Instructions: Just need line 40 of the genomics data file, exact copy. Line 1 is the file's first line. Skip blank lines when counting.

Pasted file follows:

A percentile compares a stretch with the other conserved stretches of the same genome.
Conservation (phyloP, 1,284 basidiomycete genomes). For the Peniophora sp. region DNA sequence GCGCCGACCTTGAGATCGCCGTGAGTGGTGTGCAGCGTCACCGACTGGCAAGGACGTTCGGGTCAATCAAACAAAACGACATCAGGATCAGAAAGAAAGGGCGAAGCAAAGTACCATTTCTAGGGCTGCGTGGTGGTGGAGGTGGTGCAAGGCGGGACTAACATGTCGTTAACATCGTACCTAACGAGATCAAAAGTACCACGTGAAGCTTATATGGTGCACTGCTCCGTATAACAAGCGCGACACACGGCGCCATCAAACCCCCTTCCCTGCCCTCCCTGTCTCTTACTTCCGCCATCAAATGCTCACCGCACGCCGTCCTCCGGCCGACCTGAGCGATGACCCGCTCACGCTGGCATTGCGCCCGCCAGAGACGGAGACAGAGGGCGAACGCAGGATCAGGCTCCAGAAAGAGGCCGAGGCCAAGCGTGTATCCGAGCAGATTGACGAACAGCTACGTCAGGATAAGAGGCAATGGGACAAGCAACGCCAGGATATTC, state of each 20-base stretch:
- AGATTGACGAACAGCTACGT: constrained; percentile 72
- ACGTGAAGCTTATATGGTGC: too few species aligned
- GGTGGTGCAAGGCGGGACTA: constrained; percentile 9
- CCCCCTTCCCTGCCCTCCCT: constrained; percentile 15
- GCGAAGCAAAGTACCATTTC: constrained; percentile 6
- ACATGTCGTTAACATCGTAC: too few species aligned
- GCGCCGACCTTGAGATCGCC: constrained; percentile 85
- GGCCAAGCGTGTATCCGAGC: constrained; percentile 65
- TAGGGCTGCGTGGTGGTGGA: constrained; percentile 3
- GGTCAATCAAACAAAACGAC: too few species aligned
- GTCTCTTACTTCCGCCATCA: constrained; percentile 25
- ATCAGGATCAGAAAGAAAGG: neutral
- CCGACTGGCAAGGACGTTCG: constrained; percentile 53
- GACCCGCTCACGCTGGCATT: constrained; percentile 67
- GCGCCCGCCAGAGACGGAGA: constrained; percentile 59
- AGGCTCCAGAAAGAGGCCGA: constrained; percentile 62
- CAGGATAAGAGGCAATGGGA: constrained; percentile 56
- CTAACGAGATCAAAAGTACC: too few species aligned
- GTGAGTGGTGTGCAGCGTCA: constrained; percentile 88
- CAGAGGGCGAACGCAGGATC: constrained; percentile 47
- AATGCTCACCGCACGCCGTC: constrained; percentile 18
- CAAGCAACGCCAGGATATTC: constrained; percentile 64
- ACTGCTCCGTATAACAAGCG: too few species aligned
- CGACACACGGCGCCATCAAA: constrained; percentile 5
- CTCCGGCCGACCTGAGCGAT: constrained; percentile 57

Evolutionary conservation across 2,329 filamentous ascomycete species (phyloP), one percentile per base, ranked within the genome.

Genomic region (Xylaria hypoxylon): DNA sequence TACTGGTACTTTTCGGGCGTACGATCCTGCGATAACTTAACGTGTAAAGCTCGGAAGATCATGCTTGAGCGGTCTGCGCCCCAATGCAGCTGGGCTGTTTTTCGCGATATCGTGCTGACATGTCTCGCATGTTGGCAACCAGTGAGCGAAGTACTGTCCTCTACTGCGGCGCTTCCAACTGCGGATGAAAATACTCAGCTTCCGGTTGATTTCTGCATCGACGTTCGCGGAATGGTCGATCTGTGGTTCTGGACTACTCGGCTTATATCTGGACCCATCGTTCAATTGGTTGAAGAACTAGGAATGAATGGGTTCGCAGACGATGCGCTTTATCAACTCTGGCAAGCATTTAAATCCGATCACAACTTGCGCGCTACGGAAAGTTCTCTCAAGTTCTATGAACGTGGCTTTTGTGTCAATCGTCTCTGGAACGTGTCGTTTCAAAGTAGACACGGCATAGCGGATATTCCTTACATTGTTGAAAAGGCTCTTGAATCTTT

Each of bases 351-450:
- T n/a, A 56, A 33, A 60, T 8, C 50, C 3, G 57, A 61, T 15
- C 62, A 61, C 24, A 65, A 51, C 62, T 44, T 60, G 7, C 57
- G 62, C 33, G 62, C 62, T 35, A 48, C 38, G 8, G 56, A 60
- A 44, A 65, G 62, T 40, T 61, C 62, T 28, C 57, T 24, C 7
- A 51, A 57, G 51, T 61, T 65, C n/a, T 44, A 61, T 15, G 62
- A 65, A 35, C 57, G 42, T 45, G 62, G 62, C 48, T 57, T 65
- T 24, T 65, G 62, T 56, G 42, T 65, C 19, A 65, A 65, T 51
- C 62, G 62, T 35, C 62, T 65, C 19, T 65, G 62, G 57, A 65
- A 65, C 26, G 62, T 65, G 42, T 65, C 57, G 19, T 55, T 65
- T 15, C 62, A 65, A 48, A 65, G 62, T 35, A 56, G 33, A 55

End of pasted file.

- T 15, C 62, A 65, A 48, A 65, G 62, T 35, A 56, G 33, A 55